As the Internet has matured, more and more applications are being found for it. In addition to e-commerce, social media, banking, dating, Wikipedia and Over the Top video, there is the “Internet of Things” or “IoT.” This technology refers to the linking of connected devices so they can communicate with humans or with each other. Within the Internet of Things world there are man-to-machine and machine-to-machine protocols.
The “Smart House” or “Smart Home” (both terms are used interchangeably) has become a reality. Using IoT technology, a homeowner can make sure he locked the doors, check and change the thermostat settings, turn on or off lights and be notified if anything out of the ordinary (like a smoke alarm goes off) occurs.
The IoT has many applications for electric utilities. One that is being implemented across the country is the use of “smart meters” that communicate with the utility, eliminating the need for a guy in a pickup truck driving from house to house to read meters. Additional applications include immediate notification of a power outage before any customers have to call in to report it, or remotely monitoring the performance of transformers, power centers, substations and other equipment.
The granddaddy of IoT patents with applications for electric utilities is U.S. Patent No. 6,437,692 for a “System and Method for Monitoring and Controlling Remote Devices” from Statsignal Systems, Inc. This patent was granted way back in 2002, it has a 1998 Priority Date, and it has over 1,000 Forward Citations, making it an uber-foundational patent. It describes a system that monitors utility meters via a network of sensors adapted to specific data input. A local gateway translates and transfers the data to a computer that stores it so it can be retrieved by the user.
Another early IoT patent with applications for electric utilities is U.S. Patent No. 7,209,804 for a “System and Method for Providing Remote Monitoring of Voltage Power Transmission and Distribution Devices” from Power Monitors, Inc. It was published in 2007, and it has a 2003 Priority Date and over 70 Forward Citations. This patent provides communication with a power device and reporting the electrical value of the device in conjunction with its operational parameters.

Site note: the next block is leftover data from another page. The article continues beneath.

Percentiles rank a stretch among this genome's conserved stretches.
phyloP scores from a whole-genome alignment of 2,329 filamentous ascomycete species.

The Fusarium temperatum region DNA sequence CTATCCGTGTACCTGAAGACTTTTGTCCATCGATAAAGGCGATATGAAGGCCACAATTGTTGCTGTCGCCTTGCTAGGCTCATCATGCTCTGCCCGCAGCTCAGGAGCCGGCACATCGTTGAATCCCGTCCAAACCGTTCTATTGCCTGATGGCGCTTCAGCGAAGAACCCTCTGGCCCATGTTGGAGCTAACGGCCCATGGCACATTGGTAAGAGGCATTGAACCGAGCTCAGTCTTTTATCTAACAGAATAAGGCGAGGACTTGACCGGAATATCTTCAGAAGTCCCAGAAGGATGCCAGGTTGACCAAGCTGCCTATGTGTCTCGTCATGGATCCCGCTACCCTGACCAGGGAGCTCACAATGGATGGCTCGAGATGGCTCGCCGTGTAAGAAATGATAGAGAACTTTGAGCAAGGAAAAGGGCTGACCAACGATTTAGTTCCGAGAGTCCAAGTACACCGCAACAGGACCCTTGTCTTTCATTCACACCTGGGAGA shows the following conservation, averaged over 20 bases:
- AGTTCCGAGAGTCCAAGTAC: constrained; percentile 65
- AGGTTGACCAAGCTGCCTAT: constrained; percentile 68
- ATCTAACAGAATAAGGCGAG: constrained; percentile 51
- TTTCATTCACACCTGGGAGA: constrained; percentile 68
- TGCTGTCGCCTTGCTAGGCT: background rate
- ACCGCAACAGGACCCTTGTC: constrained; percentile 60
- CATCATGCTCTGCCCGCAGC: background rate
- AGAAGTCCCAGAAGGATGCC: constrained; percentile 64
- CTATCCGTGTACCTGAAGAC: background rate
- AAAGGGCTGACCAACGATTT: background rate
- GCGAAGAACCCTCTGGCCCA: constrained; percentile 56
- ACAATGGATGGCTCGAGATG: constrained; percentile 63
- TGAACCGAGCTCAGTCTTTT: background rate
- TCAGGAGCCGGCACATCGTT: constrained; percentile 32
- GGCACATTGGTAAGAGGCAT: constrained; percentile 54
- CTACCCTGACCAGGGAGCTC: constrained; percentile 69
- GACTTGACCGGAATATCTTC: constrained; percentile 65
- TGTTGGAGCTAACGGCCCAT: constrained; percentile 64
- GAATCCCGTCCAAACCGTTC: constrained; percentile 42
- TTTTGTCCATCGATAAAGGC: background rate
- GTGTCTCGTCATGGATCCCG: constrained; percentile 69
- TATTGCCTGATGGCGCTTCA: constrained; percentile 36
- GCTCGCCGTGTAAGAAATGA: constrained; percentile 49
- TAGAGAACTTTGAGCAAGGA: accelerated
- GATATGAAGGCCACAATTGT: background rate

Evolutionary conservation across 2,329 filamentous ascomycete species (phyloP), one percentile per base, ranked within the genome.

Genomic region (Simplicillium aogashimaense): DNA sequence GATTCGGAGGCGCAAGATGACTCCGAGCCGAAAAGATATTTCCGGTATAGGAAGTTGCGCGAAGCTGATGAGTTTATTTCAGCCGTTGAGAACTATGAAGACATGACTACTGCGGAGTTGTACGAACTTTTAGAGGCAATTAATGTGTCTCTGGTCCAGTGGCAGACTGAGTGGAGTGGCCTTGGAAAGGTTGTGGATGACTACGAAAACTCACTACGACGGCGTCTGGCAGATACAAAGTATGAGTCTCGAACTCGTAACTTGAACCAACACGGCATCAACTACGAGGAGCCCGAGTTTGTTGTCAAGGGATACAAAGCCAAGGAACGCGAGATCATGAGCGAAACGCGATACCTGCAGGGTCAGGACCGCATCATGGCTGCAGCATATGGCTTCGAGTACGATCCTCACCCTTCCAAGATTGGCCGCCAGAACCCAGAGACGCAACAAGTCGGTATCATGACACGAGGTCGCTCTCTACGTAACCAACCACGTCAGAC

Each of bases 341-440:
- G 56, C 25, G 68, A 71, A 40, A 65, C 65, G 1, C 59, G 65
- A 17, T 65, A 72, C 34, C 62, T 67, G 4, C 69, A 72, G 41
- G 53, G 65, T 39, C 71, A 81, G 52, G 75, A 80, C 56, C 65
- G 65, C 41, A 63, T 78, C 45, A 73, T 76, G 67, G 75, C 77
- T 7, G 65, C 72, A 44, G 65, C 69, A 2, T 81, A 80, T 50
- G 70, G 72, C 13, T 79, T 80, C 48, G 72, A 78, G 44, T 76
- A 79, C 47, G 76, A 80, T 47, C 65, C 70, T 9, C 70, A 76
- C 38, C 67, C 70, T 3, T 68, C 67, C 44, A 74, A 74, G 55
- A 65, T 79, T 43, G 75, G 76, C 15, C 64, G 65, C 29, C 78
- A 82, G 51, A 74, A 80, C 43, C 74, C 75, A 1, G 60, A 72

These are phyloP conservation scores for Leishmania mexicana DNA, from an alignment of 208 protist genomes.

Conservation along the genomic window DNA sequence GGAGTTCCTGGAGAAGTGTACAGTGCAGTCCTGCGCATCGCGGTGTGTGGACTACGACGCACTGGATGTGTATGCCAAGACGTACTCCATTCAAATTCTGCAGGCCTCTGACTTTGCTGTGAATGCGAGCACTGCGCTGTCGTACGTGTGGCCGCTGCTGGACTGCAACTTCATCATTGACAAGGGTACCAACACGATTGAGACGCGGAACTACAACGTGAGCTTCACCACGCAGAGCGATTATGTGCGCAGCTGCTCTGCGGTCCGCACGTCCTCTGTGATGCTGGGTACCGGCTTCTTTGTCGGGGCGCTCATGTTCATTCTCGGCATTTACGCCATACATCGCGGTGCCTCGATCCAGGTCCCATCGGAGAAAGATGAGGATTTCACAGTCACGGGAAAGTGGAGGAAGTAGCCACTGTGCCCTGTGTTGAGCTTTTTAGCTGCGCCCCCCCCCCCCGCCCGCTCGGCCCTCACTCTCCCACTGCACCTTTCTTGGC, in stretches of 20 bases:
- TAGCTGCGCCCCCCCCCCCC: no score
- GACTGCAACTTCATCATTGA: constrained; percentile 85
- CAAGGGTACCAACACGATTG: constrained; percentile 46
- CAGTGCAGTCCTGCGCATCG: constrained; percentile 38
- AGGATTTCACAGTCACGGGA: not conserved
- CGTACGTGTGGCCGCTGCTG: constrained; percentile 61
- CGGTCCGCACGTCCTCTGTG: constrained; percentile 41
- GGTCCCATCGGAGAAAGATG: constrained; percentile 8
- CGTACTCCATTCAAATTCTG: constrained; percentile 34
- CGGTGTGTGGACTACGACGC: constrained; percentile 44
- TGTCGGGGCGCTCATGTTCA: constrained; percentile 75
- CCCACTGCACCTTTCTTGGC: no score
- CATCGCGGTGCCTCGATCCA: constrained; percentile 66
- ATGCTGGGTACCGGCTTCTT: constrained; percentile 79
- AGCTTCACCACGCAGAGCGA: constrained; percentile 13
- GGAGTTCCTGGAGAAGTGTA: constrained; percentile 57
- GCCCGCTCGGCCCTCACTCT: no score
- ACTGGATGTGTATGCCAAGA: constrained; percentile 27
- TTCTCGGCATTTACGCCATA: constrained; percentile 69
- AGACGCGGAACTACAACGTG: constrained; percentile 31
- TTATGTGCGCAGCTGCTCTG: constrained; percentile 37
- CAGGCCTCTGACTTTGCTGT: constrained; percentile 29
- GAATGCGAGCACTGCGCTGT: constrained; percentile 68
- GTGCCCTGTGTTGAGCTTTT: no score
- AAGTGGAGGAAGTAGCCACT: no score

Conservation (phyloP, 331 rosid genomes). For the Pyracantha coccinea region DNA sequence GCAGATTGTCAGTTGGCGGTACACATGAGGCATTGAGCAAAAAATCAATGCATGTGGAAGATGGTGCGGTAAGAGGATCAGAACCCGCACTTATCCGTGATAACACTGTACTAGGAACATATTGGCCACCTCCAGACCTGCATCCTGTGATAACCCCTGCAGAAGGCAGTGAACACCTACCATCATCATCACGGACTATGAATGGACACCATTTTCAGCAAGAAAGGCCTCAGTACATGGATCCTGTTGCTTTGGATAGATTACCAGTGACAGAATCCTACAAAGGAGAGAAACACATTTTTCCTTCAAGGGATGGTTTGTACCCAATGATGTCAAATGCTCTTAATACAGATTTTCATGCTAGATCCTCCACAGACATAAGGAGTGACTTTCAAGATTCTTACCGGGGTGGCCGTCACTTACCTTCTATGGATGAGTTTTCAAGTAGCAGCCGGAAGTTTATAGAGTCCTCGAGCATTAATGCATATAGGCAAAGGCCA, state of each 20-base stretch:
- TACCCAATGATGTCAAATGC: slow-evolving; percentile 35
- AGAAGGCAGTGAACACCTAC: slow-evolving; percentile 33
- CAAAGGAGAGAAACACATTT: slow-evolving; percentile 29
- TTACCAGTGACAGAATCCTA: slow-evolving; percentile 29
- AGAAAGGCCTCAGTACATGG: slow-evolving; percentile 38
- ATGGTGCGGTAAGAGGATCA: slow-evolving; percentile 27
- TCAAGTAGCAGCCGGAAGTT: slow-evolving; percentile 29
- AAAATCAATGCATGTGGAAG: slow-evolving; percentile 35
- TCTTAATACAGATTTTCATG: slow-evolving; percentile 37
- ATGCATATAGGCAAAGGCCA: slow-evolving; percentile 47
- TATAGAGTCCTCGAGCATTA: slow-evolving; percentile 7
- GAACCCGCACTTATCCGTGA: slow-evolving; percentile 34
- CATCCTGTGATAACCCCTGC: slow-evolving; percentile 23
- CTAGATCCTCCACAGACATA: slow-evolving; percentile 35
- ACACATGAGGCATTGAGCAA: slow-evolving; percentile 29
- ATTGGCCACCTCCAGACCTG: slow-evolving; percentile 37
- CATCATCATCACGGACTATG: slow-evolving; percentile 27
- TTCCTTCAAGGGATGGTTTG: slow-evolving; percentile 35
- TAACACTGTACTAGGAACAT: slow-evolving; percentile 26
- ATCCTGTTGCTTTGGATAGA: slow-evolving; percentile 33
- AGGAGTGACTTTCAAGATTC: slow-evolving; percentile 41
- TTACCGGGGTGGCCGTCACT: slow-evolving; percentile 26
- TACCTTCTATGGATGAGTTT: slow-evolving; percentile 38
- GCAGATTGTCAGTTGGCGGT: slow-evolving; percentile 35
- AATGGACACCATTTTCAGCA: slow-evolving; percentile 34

Yet another early IoT property is U.S. Patent No. 7,346,463 for a “System for Controlling Electrically-Powered Devices in an Electrical Network” from Hunt Technologies, LLC. This patent was issued in 2008, it has a 2001 Priority Date, and it has over 150 Forward Citations, so this is also a foundational patent. In describes a remotely controlled, electrically powered system in an electrical network that uses a wireless transceiver that communicates bi-directionally to either turn a device on or off or notify the user that has been turned on or off.
As we do in each issue of Follow the Patents, we will look into the future today by examining four recent IoT patents with applications for electric utilities.
U.S. Patent No. 9,057,746 for “Determining Information about Devices in a Building Using Different Sets of Features” is from Sense Labs, Inc. and it was issued in 2015. It covers a system for monitoring the electrical usage of devices for a user. It provides current data immediately, and this data can be compared to historical data to determine if usage has changed. While this patent has applications for electric utilities, it also has applications in the Smart House and Smart Building segments.
U.S. Patent No. 9,052,216 for a “Universal Internet of Things Apparatus and Methods” is from Excorda, LLC and was also published in 2015. The patent describes a system that collects, filters and shares data for analytical purposes from a network of sensors over a hard-wired or wireless network. This data can be used to analyze various tiers of the power grid, from regional or municipal right down to an individual customer. The system also stores and reports energy quality and metrics based on the analysis of the energy measurement data, external sensor data, and other sources.
U.S. Patent No. 9,432,378 for “Internet of Things Security” is from independent inventor Jerome Svigals and was issued just last year. It is a good example of “Machine-to-Machine” protocol, and it has obvious applications for electric utilities. The patent focuses on improving the security of communications networks by enabling smart devices such as Smart Meters (we covered Smart Meter patents in the December 26, 2016 Follow the Patents) to communicate with each other over a network without human intervention. It uses smart devices that are equipped with a bi-directional chip or logic device that sends an identifier message that uniquely identifies the sending device. The receiving device screens all incoming messages for the identifier code from each smart device to insure it authenticity.
U.S. Patent No. 9,510,195 for a “Secured Transactions in Internet of Things-Embedded Systems Networks” is from STMicroelectronics International N.V. and it was granted just last November. The patent details a secure network-enabled device that operates with no human input. Data is collected from devices such as Smart Meters and is communicated to and from the network via a transceiver. The system insures the integrity of the data by continually testing it against a transaction protocol that governs the stream of data bits communicated to the secure network-enabled device.